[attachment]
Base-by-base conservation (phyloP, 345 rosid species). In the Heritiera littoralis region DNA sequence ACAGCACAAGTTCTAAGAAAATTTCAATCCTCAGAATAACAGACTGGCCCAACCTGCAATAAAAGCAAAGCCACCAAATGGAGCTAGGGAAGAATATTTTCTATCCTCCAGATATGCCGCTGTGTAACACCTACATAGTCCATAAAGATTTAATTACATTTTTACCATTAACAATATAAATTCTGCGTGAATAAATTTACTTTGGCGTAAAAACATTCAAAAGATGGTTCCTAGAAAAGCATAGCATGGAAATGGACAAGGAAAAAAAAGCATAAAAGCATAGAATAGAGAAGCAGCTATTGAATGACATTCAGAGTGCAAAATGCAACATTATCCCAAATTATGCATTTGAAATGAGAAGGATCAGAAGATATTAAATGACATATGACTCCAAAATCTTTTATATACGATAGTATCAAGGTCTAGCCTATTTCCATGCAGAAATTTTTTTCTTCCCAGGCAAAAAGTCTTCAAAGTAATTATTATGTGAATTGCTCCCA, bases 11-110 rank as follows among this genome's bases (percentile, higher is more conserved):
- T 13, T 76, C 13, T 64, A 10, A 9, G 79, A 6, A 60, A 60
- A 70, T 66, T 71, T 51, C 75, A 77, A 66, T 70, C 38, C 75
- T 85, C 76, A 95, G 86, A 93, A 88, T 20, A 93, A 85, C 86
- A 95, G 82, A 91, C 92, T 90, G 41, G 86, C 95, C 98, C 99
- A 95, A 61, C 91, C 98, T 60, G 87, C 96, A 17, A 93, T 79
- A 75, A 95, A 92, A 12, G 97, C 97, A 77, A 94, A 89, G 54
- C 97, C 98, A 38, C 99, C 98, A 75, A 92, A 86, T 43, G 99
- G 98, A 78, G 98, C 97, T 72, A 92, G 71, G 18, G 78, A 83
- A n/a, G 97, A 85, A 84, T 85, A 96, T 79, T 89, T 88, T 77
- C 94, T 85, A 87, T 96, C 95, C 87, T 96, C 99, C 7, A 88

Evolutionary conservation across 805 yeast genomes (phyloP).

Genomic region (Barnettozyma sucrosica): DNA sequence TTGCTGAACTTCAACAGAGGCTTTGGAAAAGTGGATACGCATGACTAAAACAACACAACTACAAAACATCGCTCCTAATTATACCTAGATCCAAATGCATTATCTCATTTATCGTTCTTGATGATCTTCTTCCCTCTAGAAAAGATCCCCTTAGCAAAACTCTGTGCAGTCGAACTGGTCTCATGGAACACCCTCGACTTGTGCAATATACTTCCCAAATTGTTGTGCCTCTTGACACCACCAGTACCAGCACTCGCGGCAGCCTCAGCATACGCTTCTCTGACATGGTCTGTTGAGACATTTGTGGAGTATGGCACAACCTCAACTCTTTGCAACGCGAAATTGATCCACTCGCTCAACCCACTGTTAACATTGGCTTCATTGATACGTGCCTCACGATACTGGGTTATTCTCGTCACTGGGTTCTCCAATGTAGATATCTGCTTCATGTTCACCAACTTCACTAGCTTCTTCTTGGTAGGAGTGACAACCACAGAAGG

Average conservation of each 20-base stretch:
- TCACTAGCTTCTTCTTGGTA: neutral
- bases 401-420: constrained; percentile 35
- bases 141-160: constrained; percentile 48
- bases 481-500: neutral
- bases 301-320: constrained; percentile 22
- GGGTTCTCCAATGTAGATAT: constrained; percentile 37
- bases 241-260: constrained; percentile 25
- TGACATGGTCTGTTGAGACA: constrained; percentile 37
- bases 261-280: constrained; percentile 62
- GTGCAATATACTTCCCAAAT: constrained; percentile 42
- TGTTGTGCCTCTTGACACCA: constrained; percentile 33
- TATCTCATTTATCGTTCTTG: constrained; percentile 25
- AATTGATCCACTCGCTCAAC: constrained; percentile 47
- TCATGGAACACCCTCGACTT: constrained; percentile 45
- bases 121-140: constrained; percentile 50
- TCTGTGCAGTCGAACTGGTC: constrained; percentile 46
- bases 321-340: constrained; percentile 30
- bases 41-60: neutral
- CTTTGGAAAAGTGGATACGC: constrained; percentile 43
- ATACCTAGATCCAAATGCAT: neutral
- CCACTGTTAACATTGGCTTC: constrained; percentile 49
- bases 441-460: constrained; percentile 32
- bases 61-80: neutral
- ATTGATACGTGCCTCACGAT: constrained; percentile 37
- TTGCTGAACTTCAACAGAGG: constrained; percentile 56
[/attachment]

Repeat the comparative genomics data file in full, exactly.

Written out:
Base-by-base conservation (phyloP, 345 rosid species). In the Heritiera littoralis region DNA sequence ACAGCACAAGTTCTAAGAAAATTTCAATCCTCAGAATAACAGACTGGCCCAACCTGCAATAAAAGCAAAGCCACCAAATGGAGCTAGGGAAGAATATTTTCTATCCTCCAGATATGCCGCTGTGTAACACCTACATAGTCCATAAAGATTTAATTACATTTTTACCATTAACAATATAAATTCTGCGTGAATAAATTTACTTTGGCGTAAAAACATTCAAAAGATGGTTCCTAGAAAAGCATAGCATGGAAATGGACAAGGAAAAAAAAGCATAAAAGCATAGAATAGAGAAGCAGCTATTGAATGACATTCAGAGTGCAAAATGCAACATTATCCCAAATTATGCATTTGAAATGAGAAGGATCAGAAGATATTAAATGACATATGACTCCAAAATCTTTTATATACGATAGTATCAAGGTCTAGCCTATTTCCATGCAGAAATTTTTTTCTTCCCAGGCAAAAAGTCTTCAAAGTAATTATTATGTGAATTGCTCCCA, bases 11-110 rank as follows among this genome's bases (percentile, higher is more conserved):
- T 13, T 76, C 13, T 64, A 10, A 9, G 79, A 6, A 60, A 60
- A 70, T 66, T 71, T 51, C 75, A 77, A 66, T 70, C 38, C 75
- T 85, C 76, A 95, G 86, A 93, A 88, T 20, A 93, A 85, C 86
- A 95, G 82, A 91, C 92, T 90, G 41, G 86, C 95, C 98, C 99
- A 95, A 61, C 91, C 98, T 60, G 87, C 96, A 17, A 93, T 79
- A 75, A 95, A 92, A 12, G 97, C 97, A 77, A 94, A 89, G 54
- C 97, C 98, A 38, C 99, C 98, A 75, A 92, A 86, T 43, G 99
- G 98, A 78, G 98, C 97, T 72, A 92, G 71, G 18, G 78, A 83
- A n/a, G 97, A 85, A 84, T 85, A 96, T 79, T 89, T 88, T 77
- C 94, T 85, A 87, T 96, C 95, C 87, T 96, C 99, C 7, A 88

Evolutionary conservation across 805 yeast genomes (phyloP).

Genomic region (Barnettozyma sucrosica): DNA sequence TTGCTGAACTTCAACAGAGGCTTTGGAAAAGTGGATACGCATGACTAAAACAACACAACTACAAAACATCGCTCCTAATTATACCTAGATCCAAATGCATTATCTCATTTATCGTTCTTGATGATCTTCTTCCCTCTAGAAAAGATCCCCTTAGCAAAACTCTGTGCAGTCGAACTGGTCTCATGGAACACCCTCGACTTGTGCAATATACTTCCCAAATTGTTGTGCCTCTTGACACCACCAGTACCAGCACTCGCGGCAGCCTCAGCATACGCTTCTCTGACATGGTCTGTTGAGACATTTGTGGAGTATGGCACAACCTCAACTCTTTGCAACGCGAAATTGATCCACTCGCTCAACCCACTGTTAACATTGGCTTCATTGATACGTGCCTCACGATACTGGGTTATTCTCGTCACTGGGTTCTCCAATGTAGATATCTGCTTCATGTTCACCAACTTCACTAGCTTCTTCTTGGTAGGAGTGACAACCACAGAAGG

Average conservation of each 20-base stretch:
- TCACTAGCTTCTTCTTGGTA: neutral
- bases 401-420: constrained; percentile 35
- bases 141-160: constrained; percentile 48
- bases 481-500: neutral
- bases 301-320: constrained; percentile 22
- GGGTTCTCCAATGTAGATAT: constrained; percentile 37
- bases 241-260: constrained; percentile 25
- TGACATGGTCTGTTGAGACA: constrained; percentile 37
- bases 261-280: constrained; percentile 62
- GTGCAATATACTTCCCAAAT: constrained; percentile 42
- TGTTGTGCCTCTTGACACCA: constrained; percentile 33
- TATCTCATTTATCGTTCTTG: constrained; percentile 25
- AATTGATCCACTCGCTCAAC: constrained; percentile 47
- TCATGGAACACCCTCGACTT: constrained; percentile 45
- bases 121-140: constrained; percentile 50
- TCTGTGCAGTCGAACTGGTC: constrained; percentile 46
- bases 321-340: constrained; percentile 30
- bases 41-60: neutral
- CTTTGGAAAAGTGGATACGC: constrained; percentile 43
- ATACCTAGATCCAAATGCAT: neutral
- CCACTGTTAACATTGGCTTC: constrained; percentile 49
- bases 441-460: constrained; percentile 32
- bases 61-80: neutral
- ATTGATACGTGCCTCACGAT: constrained; percentile 37
- TTGCTGAACTTCAACAGAGG: constrained; percentile 56